but we listened to a teaching on the way home and as we did, i could feel something begin trying to shift in me, if i would cooperate with it. i could begin to see that the Father has positioned me where He has for exquisitely good reasons, which may have to do with driving home the truth that my hope and identity are only in Him, or with knitting my heart to my husband in a place where this is not competition for intimacy, or perhaps with preparing me for larger leavings in the future (to new continents and foreign peoples). i found this familiar little prayer weakly rising up in my heart, “jesus, i trust you.” and i adjusted the unfair anger with my husband and settled down onto the truth of his empathy and his patience with me.

and i am renewed in knowing that i need Him, much more than i have been allowing myself to. so whatever lack of clarity, impatience, or grief i am experiencing in this season, i can begin with clinging. i can take hold of the edges of my schedule and pull myself into a closet with jesus a while until, over time, patterns begin to emerge, and His voice gets clearer, and we start to see that we’re living into the purposes of God with such joy that i don’t notice the sadness as much.


5 thoughts on “homesick

  1. A heartfelt posting, Brooke. It made me cry and wish I could hug you. As your journey thru each day unfolds, treasure each moment…….you will need them when, indeed, you are both experienceing a “larger leaving”. It will be then that Tim will need you to reassure him thru THAT journey with your own journal of experiences from this one of your’s now. Your loving confidence and empathy for him at that time will come only from what you experience now: each moment of homesickness, loneliness, needing to feel that connection to Michigan closer……. Papa is definately preparing you and Tim for HIS purpose and you are in the midst of that purpose today. Keep in mind, Jesus worked and prepared for 30 years before beginning his public ministry. God Bless you today, tomorrow and always.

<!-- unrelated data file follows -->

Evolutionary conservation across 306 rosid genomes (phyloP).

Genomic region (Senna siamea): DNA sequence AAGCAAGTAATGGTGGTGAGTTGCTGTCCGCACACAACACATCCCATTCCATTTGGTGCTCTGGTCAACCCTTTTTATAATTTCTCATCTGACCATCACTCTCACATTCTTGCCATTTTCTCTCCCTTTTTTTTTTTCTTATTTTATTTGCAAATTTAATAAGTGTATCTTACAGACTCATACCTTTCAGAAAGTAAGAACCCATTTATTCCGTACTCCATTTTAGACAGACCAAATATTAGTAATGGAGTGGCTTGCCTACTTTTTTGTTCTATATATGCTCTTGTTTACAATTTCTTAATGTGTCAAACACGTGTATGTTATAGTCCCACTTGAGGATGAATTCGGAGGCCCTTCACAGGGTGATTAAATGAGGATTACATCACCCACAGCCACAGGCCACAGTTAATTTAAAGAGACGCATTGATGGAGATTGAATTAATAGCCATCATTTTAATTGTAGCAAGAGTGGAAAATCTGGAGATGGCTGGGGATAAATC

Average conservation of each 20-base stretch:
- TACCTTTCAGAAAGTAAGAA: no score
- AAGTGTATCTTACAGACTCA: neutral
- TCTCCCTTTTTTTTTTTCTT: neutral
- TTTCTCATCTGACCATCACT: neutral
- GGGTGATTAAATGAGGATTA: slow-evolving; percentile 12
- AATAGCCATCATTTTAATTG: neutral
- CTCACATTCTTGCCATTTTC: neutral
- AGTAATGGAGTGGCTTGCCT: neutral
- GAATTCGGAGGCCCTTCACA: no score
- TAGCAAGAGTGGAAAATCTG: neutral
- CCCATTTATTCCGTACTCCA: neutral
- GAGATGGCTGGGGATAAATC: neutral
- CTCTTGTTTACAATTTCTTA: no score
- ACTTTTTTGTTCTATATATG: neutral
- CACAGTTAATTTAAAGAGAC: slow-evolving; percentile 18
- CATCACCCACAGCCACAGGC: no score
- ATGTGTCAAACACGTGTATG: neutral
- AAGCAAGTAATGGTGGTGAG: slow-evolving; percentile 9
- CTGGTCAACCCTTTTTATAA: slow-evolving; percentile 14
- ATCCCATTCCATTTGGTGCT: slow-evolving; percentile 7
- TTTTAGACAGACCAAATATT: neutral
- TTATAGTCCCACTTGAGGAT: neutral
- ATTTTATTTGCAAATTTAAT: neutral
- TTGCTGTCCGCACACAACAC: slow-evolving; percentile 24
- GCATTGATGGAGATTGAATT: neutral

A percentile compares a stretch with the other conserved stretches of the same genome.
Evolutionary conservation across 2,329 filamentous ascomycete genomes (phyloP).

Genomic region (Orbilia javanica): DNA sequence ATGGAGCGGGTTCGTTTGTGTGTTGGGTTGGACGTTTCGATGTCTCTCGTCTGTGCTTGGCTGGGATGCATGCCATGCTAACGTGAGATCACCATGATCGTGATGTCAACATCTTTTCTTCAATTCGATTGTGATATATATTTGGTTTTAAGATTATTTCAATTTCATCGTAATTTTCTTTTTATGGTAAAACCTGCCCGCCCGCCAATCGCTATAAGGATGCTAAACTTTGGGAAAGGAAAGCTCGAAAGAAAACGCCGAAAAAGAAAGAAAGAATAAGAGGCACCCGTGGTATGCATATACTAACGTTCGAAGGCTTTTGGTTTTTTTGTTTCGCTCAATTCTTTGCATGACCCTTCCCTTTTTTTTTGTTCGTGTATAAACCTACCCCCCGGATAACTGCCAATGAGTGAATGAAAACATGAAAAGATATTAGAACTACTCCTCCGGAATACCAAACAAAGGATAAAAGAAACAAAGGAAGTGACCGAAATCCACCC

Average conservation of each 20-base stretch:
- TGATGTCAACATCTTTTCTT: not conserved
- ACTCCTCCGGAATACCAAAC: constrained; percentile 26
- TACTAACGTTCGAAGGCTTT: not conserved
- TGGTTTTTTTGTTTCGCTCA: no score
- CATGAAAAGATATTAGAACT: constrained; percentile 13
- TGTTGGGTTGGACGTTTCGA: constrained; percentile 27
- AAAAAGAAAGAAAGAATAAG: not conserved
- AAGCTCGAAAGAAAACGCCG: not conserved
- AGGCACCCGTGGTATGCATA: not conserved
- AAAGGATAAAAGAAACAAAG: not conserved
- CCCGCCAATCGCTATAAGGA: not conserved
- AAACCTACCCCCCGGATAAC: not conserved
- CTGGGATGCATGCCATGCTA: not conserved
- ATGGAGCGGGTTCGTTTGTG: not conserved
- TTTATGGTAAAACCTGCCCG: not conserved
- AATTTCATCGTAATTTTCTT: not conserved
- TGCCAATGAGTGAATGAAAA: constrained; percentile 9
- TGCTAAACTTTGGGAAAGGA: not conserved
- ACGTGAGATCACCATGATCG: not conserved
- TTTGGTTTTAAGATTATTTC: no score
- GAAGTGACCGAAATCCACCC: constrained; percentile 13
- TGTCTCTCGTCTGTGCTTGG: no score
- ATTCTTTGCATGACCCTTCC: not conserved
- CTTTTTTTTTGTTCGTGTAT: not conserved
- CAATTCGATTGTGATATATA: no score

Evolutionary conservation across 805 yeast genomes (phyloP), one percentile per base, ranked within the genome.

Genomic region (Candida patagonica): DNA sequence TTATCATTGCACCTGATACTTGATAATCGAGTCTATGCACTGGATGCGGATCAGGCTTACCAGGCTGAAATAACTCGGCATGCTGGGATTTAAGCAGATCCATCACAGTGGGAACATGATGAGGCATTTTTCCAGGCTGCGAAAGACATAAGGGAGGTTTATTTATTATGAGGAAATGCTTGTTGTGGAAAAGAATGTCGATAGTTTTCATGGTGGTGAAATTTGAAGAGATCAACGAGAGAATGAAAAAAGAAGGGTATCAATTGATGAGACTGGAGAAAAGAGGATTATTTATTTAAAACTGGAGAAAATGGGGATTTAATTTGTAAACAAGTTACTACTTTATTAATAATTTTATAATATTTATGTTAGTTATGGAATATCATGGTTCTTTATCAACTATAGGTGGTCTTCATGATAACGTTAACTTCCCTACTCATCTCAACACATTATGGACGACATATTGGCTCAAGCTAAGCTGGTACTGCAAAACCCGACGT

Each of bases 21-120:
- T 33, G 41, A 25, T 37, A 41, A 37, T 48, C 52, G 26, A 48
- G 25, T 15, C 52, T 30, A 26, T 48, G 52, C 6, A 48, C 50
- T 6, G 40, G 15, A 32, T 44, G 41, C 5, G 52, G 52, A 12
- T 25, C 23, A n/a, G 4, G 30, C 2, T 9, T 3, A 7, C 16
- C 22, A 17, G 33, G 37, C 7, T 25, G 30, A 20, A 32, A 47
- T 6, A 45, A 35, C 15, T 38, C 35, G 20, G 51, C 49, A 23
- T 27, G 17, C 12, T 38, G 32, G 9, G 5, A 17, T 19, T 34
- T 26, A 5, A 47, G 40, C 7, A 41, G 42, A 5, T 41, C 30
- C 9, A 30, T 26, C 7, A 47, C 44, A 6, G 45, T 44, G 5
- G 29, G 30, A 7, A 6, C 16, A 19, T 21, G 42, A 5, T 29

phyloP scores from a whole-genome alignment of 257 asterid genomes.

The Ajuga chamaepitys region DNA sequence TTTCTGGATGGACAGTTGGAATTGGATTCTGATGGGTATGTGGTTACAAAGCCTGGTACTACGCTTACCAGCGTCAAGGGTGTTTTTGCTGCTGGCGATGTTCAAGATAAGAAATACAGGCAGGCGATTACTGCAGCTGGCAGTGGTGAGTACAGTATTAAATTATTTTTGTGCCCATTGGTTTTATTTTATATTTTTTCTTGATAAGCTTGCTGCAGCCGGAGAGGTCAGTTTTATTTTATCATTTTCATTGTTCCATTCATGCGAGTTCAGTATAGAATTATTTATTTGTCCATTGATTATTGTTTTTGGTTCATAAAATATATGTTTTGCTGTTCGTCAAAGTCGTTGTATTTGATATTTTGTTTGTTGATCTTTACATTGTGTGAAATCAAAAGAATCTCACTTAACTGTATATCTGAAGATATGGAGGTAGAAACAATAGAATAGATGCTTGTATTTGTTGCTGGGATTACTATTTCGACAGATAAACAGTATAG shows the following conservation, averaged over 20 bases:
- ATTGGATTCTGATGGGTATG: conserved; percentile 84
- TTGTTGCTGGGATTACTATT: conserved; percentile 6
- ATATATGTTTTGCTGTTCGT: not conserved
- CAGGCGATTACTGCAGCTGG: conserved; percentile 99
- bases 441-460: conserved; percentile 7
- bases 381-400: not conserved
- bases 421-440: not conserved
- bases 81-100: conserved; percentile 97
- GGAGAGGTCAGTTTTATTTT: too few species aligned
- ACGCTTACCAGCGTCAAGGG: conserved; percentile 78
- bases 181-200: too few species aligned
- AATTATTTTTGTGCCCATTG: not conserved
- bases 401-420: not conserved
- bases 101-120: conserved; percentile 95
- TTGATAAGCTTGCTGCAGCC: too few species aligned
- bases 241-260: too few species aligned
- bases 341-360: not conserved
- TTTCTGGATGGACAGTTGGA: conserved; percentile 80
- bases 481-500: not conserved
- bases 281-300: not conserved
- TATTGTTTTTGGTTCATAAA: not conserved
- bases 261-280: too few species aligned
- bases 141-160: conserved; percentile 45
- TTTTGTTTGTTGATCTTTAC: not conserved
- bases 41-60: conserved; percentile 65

2. I don’t know If I said it already but …Excellent site, keep up the good work. I read a lot of blogs on a daily basis and for the most part, people lack substance but, I just wanted to make a quick comment to say I’m glad I found your blog. Thanks, 🙂

    A definite great read..Jim Bean

  3. I can feel the sadness, and it’s energetic sidekick, anger. I can also feel the joy of feeling loved, known, and comfortable in the center of your longest and first family. Hard as it is to feel all these things, it means you are alive and open to all your experiences. I love what Missy said about this preparing you, deepening your capacity for empathy. On a lighter note, I love the photos and can’t wait to see the others you took on this trip home. I love you…across the lake, over the miles…xo mom

  4. Brooke, so good that we met you and your husband. This is beautifully written. Thank you for pouring out your heart. You have made a friend with my wife. In a time when we are loosing all things dear, she has gained a friend and heart pal, just by reading your blog. She said to me in tears tonight, “I feel like she is my friend, when I read her blog”. Regina writes in the same way – getting to the heart of things, writing beautifully in a world of blog-simple-write, and being personal and vulnerable rather than looking all together in every way. I hope we can see you both again. We will try to keep in touch. We leave soon for Africa, and don’t know how much internet or email we will have. But thanks for depositing in my wife in a time when most transactions are withdrawals. Dan